The purpose of study 2 was to provide a confirmatory analysis of the results of study 1. Results of the analyses generally support the conclusions generated by study 1. A full scale cutoff score of 19 was clearly more efficient than a modified cutoff score of 6, indicating that the modified scale proposed by Santor and Coyne (15) was not effective within the RA samples. Furthermore, even though results were stronger for the full scale cutoff of 19 in study 2 as compared with study 1, individuals making a judgment regarding MDD using the cutoff score would still be wrong a considerable amount of the time. For example, a sensitivity value of 0.86 indicates that 14% of those individuals with MDD were misclassified. Thus, while the results of these analyses provide further support for using a full scale cutoff score of 19 versus a modified CES-D cutoff score to determine cases of MDD, the overall effectiveness of even the most efficient cutoff score appears marginal.
SUBJECTS AND METHODS, SUPPLEMENTAL ANALYSES
A potential limitation of the aforementioned 2 studies is that a full range of CES-D scores (0–60) was not tested. Specifically, all subjects had somewhat elevated CES-D scores because scoring greater than 10 on the CES-D was a criteria for further evaluation via the SCID or the PRIME-MD. Thus, to test the various cutoff scores with a wider range of CES-D scores, a group of subjects who had been assessed via the CES-D at several time periods but never reported CES-D scores greater than 10 were added. Although these subjects were never assessed for MDD via DSM-III-R criteria, the assumption was made that they did not meet such criteria due to their consistently low CES-D scores (<11). These subjects were included from the initial pool of 638 individuals from the study described earlier (17). The mean ± SD CES-D score for subjects diagnosed with MDD in studies 1 and 2 was 30.1 ± 11.0, and the data were normally distributed. Thus, one would expect that only 2% of depressed individuals would have CES-D scores <8. Given that the mean CES-D score for this additional group was 3.4 ± 3.0 and was positively skewed (toward 0), one can be reasonably sure that most, if not all, of these additional subjects would not meet criteria for MDD. For the purposes of this study, the latest in the series of CES-D scores for each subject was utilized.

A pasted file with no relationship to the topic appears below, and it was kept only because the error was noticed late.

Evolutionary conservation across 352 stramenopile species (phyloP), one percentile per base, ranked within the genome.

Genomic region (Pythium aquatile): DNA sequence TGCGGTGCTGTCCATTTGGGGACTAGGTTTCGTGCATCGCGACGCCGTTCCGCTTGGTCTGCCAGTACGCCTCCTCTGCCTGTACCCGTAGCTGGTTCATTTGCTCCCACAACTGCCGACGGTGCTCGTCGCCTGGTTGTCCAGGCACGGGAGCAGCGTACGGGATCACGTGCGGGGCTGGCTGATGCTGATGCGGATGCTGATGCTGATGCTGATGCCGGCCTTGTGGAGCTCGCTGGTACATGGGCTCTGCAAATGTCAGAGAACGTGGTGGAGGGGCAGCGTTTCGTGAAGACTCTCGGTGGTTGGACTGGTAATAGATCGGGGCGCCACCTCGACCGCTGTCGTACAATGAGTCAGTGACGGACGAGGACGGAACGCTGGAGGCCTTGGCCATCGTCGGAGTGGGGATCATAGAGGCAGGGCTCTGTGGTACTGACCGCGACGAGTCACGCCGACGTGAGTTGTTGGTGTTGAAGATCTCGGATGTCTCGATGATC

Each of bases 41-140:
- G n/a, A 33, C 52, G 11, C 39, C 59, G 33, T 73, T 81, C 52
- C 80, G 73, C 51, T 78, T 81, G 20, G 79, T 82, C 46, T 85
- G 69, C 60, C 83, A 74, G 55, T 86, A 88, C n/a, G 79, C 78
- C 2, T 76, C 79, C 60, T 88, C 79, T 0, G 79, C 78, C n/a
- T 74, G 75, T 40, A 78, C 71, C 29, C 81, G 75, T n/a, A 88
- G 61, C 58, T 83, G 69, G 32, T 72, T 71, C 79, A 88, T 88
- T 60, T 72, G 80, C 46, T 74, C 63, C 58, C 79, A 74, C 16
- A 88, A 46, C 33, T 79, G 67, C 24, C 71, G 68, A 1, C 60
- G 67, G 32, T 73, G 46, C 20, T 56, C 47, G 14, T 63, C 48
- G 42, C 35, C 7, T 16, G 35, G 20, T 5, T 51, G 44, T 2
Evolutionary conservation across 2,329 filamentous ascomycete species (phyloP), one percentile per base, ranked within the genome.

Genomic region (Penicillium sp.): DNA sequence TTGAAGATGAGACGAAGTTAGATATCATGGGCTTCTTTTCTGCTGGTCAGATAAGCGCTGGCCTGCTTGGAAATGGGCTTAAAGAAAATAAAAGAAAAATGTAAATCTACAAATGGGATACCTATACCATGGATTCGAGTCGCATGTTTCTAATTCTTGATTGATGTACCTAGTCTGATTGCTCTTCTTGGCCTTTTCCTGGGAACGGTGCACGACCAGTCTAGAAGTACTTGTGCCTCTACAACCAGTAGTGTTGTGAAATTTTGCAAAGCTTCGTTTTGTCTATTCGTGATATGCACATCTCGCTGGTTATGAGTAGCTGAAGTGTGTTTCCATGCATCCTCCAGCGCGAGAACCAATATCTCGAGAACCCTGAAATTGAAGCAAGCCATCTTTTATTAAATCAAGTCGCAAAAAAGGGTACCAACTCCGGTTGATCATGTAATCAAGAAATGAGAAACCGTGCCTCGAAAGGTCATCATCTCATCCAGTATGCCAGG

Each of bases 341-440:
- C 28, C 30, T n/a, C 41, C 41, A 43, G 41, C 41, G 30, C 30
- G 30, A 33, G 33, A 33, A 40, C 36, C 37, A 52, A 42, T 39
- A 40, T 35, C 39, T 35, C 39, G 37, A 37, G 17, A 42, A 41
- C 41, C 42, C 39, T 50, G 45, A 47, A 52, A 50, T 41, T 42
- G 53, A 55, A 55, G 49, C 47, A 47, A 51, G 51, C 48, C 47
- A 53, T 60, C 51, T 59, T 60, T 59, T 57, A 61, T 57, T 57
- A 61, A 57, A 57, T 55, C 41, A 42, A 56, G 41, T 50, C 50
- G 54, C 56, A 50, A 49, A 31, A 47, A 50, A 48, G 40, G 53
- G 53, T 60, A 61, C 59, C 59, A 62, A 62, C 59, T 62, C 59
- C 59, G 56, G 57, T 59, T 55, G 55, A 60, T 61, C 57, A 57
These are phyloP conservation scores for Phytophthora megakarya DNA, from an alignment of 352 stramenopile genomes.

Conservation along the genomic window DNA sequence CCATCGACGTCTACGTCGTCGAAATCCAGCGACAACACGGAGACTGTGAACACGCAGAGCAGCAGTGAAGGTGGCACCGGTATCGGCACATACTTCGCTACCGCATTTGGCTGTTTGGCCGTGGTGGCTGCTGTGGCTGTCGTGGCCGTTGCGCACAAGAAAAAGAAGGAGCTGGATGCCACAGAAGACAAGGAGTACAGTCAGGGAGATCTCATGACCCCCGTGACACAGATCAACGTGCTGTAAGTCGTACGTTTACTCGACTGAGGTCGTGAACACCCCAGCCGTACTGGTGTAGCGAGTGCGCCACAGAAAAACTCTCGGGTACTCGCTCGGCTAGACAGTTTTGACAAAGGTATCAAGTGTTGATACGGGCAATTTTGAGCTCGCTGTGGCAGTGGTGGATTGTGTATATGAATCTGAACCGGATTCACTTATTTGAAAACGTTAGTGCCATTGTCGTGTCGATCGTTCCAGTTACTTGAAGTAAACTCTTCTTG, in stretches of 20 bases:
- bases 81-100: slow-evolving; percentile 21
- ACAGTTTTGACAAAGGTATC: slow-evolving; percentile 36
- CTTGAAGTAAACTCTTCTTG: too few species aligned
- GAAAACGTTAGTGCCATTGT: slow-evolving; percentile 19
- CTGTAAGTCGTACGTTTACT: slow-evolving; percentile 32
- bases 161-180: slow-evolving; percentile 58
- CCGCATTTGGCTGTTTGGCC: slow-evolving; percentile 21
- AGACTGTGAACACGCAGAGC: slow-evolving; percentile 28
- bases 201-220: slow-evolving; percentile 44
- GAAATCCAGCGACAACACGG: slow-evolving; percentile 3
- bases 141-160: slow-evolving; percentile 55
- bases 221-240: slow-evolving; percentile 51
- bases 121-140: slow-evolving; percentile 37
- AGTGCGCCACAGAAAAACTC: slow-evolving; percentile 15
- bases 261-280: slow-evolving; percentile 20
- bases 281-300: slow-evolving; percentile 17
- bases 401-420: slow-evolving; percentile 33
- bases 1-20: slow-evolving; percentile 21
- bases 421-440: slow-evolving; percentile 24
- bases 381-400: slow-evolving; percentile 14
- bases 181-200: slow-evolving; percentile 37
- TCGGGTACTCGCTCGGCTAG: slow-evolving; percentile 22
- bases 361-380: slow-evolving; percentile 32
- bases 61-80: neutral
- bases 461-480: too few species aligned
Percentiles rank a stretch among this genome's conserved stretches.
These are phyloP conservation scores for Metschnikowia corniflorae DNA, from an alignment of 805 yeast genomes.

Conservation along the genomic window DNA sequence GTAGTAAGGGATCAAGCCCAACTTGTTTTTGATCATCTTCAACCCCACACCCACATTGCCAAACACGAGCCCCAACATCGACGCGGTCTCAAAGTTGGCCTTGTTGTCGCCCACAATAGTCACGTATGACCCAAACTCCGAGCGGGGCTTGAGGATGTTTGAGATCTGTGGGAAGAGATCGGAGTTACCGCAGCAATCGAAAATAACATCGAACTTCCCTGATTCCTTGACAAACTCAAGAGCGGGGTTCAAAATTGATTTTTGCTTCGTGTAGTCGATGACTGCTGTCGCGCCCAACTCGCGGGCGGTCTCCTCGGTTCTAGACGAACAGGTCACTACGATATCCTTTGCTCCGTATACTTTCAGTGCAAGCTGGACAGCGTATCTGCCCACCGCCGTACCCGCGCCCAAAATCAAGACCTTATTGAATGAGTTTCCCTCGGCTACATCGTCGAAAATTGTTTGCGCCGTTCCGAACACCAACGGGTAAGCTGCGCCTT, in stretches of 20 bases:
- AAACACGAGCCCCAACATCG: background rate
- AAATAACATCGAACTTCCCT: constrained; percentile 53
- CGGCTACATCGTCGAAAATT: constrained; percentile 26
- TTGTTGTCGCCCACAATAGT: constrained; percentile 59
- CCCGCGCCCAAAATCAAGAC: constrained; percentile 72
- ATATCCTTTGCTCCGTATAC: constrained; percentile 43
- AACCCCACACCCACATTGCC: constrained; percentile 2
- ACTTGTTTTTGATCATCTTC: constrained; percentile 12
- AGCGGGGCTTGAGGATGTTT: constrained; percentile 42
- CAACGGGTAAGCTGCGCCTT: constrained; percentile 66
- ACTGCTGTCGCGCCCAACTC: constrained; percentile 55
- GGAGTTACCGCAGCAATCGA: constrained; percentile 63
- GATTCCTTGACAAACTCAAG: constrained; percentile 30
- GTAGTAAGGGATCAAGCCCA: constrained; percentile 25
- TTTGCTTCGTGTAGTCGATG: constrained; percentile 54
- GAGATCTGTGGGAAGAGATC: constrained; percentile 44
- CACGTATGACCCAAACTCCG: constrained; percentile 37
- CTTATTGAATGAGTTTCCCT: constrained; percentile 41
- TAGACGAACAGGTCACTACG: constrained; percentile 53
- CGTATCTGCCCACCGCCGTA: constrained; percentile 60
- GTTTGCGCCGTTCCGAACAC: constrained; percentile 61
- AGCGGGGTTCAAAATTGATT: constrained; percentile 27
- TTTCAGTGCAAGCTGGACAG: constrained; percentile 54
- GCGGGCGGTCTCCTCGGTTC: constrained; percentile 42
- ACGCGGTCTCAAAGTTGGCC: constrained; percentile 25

Subjects, supplemental analyses.
Subjects for the supplemental analyses included all of the subjects from the first 2 studies, but with the addition of a group of subjects who consistently reported low CES-D scores (<11) over time (n = 245). Demographic characteristics of these additional subjects were as follows: 52% of the subjects were female (n = 128). The mean age ± SD was 53.4 ± 24.4 years, the mean educational level was 12.4 ± 3.0 years, and the mean disease duration was 12.8 ± 10.6 years. The breakdown of the sample by functional class was as follows: class I: 25% (n = 60); class II: 41% (n = 101); class III: 33% (n = 82); and class IV: 1% (n = 2).
Procedures, supplemental analyses.
The procedures for study 1 (exploratory phase) and study 2 (confirmatory phase) were replicated with the addition of the larger pool of nondepressed subjects. These subjects were randomly assigned to either the nondepressed pool of study 1 (n = 184) or study 2 (n = 61). A range of full scale and modified cutoff scores were again assessed in the exploratory phase, and only the “best” scores from this study were tested in confirmatory phase.
RESULTS, SUPPLEMENTAL ANALYSES